Dolphin Updates around the RiverparkPermalink Jan 31
Since January, Dr Delphine Chabanne from Murdoch University has successfully conducted two boat-based surveys in the Swan Canning Riverpark for the Summer season.
Among the twenty-four resident dolphins, researchers observed fifteen of them in the estuary and in the waters surrounding Fremantle Sailing Club and included Apple (Eden’s calf) and Blue (Daniele’s calf) who are turning one-year-old in February. Both will still be spending most of their time alongside their respective mother over the next year.
Although Akuna and her calf Kaya have not been recorded during the summer boat-based surveys yet, Dolphin Watch volunteers observed them for several days in Canning River near Mount Henry Bridge and in Shelley Beach area. In those observations, Akuna was foraging in shallow waters with Kaya learning from its mother. During the first few years of their life, calves learn an incredible amount about social interactions and feeding techniques. They will watch their mother’s behaviour and will often try to imitate them.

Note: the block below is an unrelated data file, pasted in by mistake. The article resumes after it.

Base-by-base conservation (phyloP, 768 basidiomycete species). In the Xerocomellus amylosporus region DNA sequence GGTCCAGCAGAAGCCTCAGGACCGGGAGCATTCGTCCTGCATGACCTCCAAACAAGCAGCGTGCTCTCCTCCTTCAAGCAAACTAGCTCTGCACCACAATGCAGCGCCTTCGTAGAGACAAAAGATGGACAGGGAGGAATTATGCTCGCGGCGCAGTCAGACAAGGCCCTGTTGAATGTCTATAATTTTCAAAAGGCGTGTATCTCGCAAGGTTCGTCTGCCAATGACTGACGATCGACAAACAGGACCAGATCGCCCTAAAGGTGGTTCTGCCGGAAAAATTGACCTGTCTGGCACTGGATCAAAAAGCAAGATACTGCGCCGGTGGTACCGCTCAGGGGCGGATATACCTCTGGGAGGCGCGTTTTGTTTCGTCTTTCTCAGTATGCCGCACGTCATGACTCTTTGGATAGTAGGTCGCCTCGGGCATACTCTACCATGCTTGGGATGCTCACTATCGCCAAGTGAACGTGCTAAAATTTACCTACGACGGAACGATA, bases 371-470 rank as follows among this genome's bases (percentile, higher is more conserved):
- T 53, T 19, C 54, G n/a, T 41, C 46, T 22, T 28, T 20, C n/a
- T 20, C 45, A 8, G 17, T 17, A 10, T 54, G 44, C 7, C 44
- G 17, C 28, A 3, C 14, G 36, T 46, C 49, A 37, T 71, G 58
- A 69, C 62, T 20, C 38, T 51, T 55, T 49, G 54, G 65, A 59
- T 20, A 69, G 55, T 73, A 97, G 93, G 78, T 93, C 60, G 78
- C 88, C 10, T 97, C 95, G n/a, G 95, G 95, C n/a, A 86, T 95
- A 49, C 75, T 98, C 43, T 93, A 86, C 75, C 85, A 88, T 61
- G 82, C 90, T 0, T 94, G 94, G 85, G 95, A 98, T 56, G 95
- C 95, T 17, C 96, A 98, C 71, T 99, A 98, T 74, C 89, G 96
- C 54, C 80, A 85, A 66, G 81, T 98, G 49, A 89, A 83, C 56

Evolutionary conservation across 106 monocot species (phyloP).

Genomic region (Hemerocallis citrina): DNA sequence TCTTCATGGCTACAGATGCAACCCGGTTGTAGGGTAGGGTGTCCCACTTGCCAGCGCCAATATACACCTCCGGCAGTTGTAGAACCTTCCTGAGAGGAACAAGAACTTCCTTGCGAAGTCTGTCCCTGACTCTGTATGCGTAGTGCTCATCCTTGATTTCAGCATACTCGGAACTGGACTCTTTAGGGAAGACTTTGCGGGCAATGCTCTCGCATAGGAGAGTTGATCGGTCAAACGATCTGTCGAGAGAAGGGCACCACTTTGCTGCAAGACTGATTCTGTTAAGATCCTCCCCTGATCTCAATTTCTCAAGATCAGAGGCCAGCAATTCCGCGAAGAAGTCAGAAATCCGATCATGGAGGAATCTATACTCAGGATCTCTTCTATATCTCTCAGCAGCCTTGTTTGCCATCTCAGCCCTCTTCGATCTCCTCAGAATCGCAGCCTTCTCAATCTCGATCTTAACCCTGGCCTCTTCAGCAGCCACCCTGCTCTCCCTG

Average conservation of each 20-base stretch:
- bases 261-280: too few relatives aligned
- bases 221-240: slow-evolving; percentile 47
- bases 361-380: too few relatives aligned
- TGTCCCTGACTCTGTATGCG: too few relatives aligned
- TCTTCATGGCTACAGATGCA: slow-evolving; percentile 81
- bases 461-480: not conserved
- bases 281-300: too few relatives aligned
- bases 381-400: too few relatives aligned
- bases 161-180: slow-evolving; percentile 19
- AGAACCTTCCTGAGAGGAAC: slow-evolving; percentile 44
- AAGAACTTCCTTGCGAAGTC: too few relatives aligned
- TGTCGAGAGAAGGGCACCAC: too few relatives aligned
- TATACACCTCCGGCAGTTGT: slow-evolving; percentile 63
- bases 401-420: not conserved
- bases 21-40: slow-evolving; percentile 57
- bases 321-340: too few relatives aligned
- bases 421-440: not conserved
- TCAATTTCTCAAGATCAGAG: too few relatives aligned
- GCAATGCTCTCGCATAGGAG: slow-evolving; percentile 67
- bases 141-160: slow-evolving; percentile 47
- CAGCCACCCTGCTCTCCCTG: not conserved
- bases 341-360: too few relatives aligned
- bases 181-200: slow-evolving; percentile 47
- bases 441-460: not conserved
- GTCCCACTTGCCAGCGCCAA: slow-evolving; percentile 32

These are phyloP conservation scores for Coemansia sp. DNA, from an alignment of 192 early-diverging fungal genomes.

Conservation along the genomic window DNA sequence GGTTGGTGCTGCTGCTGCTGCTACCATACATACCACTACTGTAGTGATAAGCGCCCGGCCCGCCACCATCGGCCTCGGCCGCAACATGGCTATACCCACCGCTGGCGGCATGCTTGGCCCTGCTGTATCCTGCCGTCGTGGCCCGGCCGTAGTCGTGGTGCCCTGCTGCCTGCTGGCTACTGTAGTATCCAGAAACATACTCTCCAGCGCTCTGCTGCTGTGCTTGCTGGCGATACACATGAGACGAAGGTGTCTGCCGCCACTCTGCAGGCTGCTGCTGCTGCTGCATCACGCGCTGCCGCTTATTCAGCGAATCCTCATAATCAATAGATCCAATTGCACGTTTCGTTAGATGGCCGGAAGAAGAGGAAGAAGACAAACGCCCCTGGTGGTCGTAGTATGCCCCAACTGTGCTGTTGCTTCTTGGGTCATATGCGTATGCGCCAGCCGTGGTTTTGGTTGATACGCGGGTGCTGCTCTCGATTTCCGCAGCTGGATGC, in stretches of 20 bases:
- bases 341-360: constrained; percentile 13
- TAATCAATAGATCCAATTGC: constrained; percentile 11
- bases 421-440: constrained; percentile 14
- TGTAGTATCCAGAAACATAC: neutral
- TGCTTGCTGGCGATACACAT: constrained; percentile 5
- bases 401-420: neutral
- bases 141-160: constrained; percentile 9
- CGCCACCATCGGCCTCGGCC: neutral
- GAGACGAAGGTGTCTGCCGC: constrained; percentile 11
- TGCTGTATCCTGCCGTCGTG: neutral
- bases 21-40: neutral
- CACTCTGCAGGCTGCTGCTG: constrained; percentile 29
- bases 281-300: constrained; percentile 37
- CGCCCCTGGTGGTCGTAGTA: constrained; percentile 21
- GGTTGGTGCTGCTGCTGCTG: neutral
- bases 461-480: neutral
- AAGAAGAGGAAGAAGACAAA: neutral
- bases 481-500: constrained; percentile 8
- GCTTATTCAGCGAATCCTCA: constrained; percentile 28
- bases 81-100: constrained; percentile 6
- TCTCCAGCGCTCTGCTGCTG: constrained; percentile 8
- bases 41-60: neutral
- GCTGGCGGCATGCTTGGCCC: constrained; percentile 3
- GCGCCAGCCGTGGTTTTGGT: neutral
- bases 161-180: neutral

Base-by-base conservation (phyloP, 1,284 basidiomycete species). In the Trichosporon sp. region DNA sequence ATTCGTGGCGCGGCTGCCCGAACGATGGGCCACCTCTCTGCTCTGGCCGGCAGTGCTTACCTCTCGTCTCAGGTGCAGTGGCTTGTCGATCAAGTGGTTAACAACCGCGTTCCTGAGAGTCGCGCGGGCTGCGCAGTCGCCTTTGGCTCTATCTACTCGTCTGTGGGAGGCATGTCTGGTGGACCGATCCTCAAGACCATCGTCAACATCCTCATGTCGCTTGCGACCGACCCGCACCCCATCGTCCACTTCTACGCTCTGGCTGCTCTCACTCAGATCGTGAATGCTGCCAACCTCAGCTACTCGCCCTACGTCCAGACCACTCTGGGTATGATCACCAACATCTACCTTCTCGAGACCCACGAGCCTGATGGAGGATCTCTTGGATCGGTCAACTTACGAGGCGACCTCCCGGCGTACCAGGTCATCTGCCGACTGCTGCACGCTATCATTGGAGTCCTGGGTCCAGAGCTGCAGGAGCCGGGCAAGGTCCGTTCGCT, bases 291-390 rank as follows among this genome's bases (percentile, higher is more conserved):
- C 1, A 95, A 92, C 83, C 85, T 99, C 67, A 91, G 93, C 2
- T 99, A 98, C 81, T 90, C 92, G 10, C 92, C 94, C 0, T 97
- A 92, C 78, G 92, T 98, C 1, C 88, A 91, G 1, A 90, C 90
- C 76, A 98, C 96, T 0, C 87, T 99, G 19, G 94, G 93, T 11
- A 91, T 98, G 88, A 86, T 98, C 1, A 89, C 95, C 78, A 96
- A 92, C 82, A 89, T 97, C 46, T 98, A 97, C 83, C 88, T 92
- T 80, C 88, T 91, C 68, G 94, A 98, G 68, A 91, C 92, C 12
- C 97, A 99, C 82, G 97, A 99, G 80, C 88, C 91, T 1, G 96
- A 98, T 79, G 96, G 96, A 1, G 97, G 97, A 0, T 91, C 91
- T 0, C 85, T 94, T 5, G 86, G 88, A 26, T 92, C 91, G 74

Researchers also observed Dunedoo playing with seaweed! Dolphins are extremely playful and curious animal. They have been shown to use seaweed as a form of object play, passing the seaweed between their melon, pectoral fins, and tail flukes. Dunedoo enjoyed it. And while researchers were observing her playing with the seaweed, they noticed a couple of new nicks on her dorsal fin, one in the middle section of the trailing edge and one on her leading edge. There is evidence those nicks could originate from a recent fishing line entanglement. Dolphins in our waterways have a considerable risk of getting caught in non-discarded fishing lines, leading to more serious health issues. In the Swan Canning Estuary, at least one dolphin per year suffers from fishing gear entanglement with the majority of them not surviving due to the extensive injuries caused by the entanglement.
If you any of our resident dolphins, don't forget to record your sightings in the Marine Fauna Sighings App. More info can be found here.
If you see an entangled or injured dolphin, call Wildcare Helpline IMMEDIATELY (do not report it via the MFS App) on 9474 9055.
Photo: Dr Delphine Chabanne, on a boat survey in Fremantle